It's devastating. But, I believe Tiny was a victim, not the cause. She didn't start the cycle. She was born into a life she had little control over and boldly made a change by leaving home. She was 13 years old. When you're caught in it, it's very hard to see your way out. On Thanksgiving 2015 I brought the almost completed film back to Seattle to show Erin and get her approval. When the film finished she sat in silence for several moments, and then said "Oh Martin — it's a circle." I say we have to find a way to break the circle for all the Tinys and their children.
Even though she didn't manage to break the cycle, she is still something of a success story. Her life could have turned out very differently.
Yes. There's no question about it. People stand in judgement, but she actually did hold it all together. She survived. When Mary Ellen and I finished shooting Streetwise, we offered Tiny the opportunity to come and live with us in New York. We had one condition — she had to go to school. She said, "I ain't going to no school," and she turned us down. Surviving the abuse and degradation of street life for almost 17 years is something few could endure. But she did it, and held her growing family together as best as she could.
So many disenfranchised kids are plagued by so many of the same problems today, which makes even the original documentary feel so relevant. What do you hope to achieve with this new film?
It hasn't really changed that much. Erin's story overlaps with so many disenfranchised Americans' stories — poverty, addiction, lack of education, fractured family structure, etc. I believe the relevance of Tiny's story today is for it to start a conversation that leads to action. This endeavor's sole purpose would be to find the key that breaks the "circle" so we no longer have disenfranchised individuals or families. Our society would be richer and more productive for it.
Tell me about taking Tiny to the 1984 Academy Awards.
Oh my God, there was a fist fight between Tiny and [her friend] Kim. It was amazing. Incredible. That was a serious fight. It just came out of the blue. They were hitting each other really hard. We had to bring hair and makeup people in to patch up the wounds. We tried to get Rat to come down, but he was in jail at the time, and he would have had to come with a prison guard. That was a very expensive flight at the time. He would have been handcuffed, I guess — not the normal kind of Academy Awards scene.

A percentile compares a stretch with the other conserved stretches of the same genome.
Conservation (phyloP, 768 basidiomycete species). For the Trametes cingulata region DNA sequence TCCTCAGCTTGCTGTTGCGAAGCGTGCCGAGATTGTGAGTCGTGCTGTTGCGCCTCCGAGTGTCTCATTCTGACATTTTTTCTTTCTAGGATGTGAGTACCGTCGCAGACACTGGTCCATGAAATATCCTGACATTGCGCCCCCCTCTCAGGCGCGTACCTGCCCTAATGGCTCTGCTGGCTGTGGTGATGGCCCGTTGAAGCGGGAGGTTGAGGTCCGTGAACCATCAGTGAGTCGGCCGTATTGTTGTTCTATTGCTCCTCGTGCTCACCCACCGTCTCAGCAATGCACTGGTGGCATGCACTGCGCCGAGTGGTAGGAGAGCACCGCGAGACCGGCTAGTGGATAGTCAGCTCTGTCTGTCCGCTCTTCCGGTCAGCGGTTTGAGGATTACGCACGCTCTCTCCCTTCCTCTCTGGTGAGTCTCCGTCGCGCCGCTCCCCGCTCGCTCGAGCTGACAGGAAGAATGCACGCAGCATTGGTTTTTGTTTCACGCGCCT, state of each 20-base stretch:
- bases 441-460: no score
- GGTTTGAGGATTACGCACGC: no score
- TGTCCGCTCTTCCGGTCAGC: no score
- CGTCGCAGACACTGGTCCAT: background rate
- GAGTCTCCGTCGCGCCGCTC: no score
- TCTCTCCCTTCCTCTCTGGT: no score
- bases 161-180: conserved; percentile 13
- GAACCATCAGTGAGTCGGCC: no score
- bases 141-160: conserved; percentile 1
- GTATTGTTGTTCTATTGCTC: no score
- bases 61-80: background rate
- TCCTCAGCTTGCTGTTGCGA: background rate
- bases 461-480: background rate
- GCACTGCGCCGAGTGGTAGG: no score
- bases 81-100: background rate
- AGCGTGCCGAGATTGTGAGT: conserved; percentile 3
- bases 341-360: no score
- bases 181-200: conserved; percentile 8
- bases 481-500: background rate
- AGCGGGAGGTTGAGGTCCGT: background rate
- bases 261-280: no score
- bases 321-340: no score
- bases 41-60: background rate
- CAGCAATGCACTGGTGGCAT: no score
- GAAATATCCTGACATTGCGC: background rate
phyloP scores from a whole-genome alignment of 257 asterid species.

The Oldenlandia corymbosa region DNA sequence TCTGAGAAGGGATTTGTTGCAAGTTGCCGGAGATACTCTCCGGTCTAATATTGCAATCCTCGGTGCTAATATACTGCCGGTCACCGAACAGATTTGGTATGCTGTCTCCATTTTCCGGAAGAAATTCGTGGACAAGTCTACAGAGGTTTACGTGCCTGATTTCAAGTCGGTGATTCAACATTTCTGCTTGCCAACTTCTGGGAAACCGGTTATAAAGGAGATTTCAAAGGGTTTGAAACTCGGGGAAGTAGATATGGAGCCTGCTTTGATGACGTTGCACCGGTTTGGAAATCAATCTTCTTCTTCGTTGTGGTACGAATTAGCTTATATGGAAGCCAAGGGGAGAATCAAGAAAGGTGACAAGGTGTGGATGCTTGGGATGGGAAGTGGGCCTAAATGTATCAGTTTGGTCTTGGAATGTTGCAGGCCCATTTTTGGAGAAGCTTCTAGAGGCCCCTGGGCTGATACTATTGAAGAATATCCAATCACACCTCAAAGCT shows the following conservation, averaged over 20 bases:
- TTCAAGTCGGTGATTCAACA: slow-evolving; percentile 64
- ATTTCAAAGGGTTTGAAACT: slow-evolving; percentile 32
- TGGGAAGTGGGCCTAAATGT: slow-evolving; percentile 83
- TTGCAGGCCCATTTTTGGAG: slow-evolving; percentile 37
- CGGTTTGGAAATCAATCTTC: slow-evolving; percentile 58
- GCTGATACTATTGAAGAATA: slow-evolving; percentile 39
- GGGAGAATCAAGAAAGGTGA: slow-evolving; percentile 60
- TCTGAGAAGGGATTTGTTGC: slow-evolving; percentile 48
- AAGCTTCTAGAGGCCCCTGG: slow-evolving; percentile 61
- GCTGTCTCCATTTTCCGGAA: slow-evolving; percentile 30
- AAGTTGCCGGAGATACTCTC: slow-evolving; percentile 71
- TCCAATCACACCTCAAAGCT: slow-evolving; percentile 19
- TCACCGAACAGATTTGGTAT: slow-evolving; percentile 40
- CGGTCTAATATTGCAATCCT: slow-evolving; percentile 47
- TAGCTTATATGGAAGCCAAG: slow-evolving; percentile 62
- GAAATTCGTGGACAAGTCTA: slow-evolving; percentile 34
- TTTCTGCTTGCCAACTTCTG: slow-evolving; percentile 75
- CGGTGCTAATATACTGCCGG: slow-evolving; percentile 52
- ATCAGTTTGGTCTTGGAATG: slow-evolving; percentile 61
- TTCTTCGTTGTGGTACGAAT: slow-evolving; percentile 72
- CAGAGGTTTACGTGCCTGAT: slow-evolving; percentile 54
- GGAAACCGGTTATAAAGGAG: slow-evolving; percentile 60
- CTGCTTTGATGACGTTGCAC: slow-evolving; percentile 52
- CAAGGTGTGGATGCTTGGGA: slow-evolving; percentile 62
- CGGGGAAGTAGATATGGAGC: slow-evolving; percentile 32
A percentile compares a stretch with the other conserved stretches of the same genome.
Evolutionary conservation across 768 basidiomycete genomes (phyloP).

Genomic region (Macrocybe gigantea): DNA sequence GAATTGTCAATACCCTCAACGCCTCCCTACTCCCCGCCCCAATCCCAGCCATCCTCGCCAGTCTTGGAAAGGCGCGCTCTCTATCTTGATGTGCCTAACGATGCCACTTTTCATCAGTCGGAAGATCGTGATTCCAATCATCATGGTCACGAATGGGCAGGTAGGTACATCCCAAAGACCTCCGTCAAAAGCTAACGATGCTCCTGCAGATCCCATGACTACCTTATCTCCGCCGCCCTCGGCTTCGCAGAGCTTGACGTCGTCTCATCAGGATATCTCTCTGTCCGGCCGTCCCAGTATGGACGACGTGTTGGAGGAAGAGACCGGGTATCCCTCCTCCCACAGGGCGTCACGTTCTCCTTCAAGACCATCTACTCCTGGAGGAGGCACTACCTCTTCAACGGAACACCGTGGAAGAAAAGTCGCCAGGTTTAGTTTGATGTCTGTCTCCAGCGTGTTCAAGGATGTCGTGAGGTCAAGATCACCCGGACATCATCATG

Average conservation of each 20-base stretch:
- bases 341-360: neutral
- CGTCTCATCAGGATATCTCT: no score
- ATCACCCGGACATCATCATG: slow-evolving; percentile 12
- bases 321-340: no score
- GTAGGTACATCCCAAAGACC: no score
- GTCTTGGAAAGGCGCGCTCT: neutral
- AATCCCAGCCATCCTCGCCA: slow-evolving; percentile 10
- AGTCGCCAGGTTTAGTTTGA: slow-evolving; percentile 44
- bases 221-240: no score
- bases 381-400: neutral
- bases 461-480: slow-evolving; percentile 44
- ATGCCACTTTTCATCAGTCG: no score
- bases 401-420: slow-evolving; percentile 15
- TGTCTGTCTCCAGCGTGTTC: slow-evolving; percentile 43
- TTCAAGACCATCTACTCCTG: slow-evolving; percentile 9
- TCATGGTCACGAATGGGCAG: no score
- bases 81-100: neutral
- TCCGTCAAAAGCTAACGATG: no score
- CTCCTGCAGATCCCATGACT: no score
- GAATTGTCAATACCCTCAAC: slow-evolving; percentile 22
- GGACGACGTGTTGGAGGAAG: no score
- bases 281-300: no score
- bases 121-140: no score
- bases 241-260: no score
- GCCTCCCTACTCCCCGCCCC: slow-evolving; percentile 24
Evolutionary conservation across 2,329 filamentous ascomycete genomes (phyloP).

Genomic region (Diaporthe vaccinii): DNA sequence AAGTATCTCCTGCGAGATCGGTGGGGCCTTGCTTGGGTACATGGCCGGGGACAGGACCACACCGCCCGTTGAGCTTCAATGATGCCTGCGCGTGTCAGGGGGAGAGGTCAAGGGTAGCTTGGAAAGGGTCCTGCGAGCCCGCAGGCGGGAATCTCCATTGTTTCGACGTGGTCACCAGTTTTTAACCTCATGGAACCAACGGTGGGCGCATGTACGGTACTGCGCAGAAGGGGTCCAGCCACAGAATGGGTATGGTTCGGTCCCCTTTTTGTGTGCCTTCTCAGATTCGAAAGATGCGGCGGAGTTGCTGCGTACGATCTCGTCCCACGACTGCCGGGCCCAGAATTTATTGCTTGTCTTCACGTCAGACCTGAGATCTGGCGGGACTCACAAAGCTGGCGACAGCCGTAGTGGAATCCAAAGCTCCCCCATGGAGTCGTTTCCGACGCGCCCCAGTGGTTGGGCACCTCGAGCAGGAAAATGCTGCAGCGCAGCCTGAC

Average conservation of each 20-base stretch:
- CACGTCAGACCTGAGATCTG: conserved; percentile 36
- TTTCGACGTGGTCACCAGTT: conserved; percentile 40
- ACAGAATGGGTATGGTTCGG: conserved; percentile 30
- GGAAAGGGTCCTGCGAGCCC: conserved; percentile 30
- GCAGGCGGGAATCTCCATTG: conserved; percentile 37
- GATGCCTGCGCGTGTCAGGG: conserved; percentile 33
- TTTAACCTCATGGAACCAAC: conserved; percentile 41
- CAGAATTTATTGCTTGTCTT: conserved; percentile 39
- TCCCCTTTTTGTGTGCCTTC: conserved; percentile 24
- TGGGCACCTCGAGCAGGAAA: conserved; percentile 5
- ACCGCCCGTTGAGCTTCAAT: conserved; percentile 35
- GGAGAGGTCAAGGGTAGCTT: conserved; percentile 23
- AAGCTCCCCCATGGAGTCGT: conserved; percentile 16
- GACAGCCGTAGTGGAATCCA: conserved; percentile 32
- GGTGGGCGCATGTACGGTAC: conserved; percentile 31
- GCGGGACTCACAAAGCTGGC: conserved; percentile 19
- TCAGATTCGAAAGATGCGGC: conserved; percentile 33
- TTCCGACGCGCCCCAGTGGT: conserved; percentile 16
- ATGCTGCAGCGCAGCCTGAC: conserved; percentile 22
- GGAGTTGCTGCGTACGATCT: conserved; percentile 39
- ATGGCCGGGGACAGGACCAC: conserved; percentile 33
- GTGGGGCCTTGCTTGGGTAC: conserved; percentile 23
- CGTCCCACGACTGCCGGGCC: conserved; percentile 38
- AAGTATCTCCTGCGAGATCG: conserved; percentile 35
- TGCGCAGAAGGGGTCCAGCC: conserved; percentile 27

Are you still in touch with any other kids from the original Streetwise series?
The day after Christmas 2015, Julia [Bezgin], Hollis [Meminger] (who both worked on this film), and I went out to Sacramento to make a film with Rat. Mary Ellen and I had kept in touch with him since 1983. I suddenly decided after we finished this film that I would go back and make a film with him. He was such a significant part of the first film — their relationship is such a big thing. I was curious to see what he had made of his life, and he's put it together, which is amazing. The Rat film will be finished by the end of this month. His story is an extraordinary one of survival. Mary Ellen and I also filmed a number of the kids who had survived when we were making the new film: Munchkin, Shadow, Patrice, and Wheelchair Mike. I hope that I'll be able to work on a series of small follow-up films in the coming months. Some of them have also put their lives together. One of them, Justin Reed Early, even published a book called Street Child.
Do you have any other projects coming up?
Yes. Mary Ellen photographed and I filmed in the streets of New York over the years. What I intend to do over the coming years is to put together a film using her still photographs and the footage I made. I'm also working on a theatrical film with John Irving, the novelist. It's a project related to his current book Avenue of Mysteries. Mary Ellen and I started working on the project in 1989, and we've almost got it together. It was set in India at one point, but now the film is set in Mexico.
"Streetwise" (1984) and "Tiny: The Life of Erin Blackwell" (2016) screen at 2pm on June 25, 2016 at BAM, followed by a Q+A with Martin Bell.
Text Hannah Ongley
All photos © Mary Ellen Mark courtesy of Falkland Road Inc